How do taxpayers and the American economy benefit from the VC stimulus spending plan?
Glick: First, funding start-ups results in the creation of new jobs for skilled professionals in the areas of R&D, manufacturing, marketing, and sales and other people who help to support the life sciences industry infrastructure. Also, funding existing companies allows employees to keep their jobs. According to a recent report, scientists and managers typically make up 61% of the workforce at a fast growth venture-backed firm, as compared with just 15% that are created in the economy as a whole. Published national statistics suggest that venture investments have directly created about 12.5 million jobs since 1970, with an additional 15 million jobs created indirectly, resulting in one job created for every $12,309 of venture capital investment. Moreover, life sciences jobs are high-value jobs that offer considerably higher salaries and benefits than similar jobs in other economic sectors. Based on historical data, if the U.S. government were to invest $15 to $60 billion per year in eligible VC firms over the next five years, 1.3 million to 5.4 million jobs would be created.
Second, while mergers and acquisitions may benefit individual companies, the long-term effects of these transactions on the life sciences industry can be harmful, especially if new start-ups aren’t formed to fill the void. For example, it is not clear what impact, if any, Merck’s merger with Schering-Plough, Pfizer’s purchase of Wyeth, and Roche’s acquisition of Genentech will have on the long-term health of the American life sciences industry. Typically, during these periods of so-called creative destruction, new ideas, technologies, and companies emerge to replace the old ones — but only when there is sufficient venture capital to support them. Because of the severity of the current economic downturn, it is not clear whether or not there will be enough venture capital available to fund new companies to replace the old ones following the consolidation currently taking place in the American life sciences industry.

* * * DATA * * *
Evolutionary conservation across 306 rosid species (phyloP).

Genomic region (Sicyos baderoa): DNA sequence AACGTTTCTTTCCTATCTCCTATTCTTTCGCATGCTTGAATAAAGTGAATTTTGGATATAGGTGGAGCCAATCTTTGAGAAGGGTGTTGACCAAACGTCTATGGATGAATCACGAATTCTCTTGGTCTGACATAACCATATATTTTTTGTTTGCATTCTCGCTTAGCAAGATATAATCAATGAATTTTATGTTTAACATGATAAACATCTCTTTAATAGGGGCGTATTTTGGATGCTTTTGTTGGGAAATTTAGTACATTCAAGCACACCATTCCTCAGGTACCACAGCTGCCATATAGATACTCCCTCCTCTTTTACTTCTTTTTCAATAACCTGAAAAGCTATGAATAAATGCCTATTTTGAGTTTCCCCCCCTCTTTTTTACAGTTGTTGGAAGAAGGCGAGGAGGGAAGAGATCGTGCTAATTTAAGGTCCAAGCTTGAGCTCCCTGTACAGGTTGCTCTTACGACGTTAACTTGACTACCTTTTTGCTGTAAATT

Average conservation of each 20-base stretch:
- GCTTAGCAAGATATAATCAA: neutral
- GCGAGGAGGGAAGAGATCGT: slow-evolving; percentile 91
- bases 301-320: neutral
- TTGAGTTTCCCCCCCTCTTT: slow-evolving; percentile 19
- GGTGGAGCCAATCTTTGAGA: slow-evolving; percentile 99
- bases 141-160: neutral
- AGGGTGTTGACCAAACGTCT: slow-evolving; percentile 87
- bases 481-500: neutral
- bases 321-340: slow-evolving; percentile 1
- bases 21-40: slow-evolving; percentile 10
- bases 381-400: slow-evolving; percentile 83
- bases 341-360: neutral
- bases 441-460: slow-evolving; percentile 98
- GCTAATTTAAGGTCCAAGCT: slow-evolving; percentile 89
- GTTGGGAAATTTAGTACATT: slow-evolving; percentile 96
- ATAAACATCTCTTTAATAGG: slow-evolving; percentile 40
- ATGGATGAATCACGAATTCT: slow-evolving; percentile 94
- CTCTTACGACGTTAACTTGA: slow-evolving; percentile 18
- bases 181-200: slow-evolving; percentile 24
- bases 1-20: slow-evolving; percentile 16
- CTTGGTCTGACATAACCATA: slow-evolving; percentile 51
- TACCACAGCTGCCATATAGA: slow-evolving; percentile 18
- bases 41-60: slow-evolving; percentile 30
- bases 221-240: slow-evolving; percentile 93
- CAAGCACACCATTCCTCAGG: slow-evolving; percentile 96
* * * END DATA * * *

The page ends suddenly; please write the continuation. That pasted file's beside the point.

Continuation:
Finally, venture funds exist to finance high-risk innovative ideas, technologies, and companies. In exchange for investment capital, VCs are willing to offer their investors substantial profits and capital gains. However, in difficult financial times, VC firms have trouble raising sufficient investment capital and consequently become more risk-adverse and conservative in their investment strategies. For example, companies focused on personalized medicine and biofuels development — technologies that by all accounts represent the future of the life sciences industry — are currently experiencing difficulty securing venture funding. This is likely because the markets for these emerging technologies are still in their infancies. Thus, many VCs aren’t willing to gamble on these companies and are taking a “wait and see” approach before they will invest. Unless personalized medicine and biofuels companies can secure additional venture funding, many will fail and may ultimately jeopardize the ability of American life sciences companies to compete in these exciting new areas of research.
The federal government has historically taken a “hands-off” approach for the American life sciences industry. Do you think your plan, which calls for direct government investment in the life sciences industry for the first time in its almost 40-year history, might jeopardize its future?
Glick: Unlike most foreign, government-backed spending initiatives (which allowed governments to directly invest in biotechnology startups), the proposed VC stimulus spending program doesn’t permit the U.S. government to direct or influence investment decisions made by participating VC firms. Those decisions will rest solely in the purview of the general partners of the firms who oversee all investments and financial strategies. With this in mind, the federal government, like other limited partners, is a passive investor that relies on the experience and judgment of fund managers to make prudent investment choices. The VC stimulus spending plan will only succeed if the principles of the free enterprise system and capitalism are allowed to operate without federal involvement or oversight.
Is it possible that the lack of innovation that has been plaguing American life sciences companies for over a decade has been influenced more by a growing shortage of American life sciences talent rather than insufficient amounts of venture capital for investment purposes?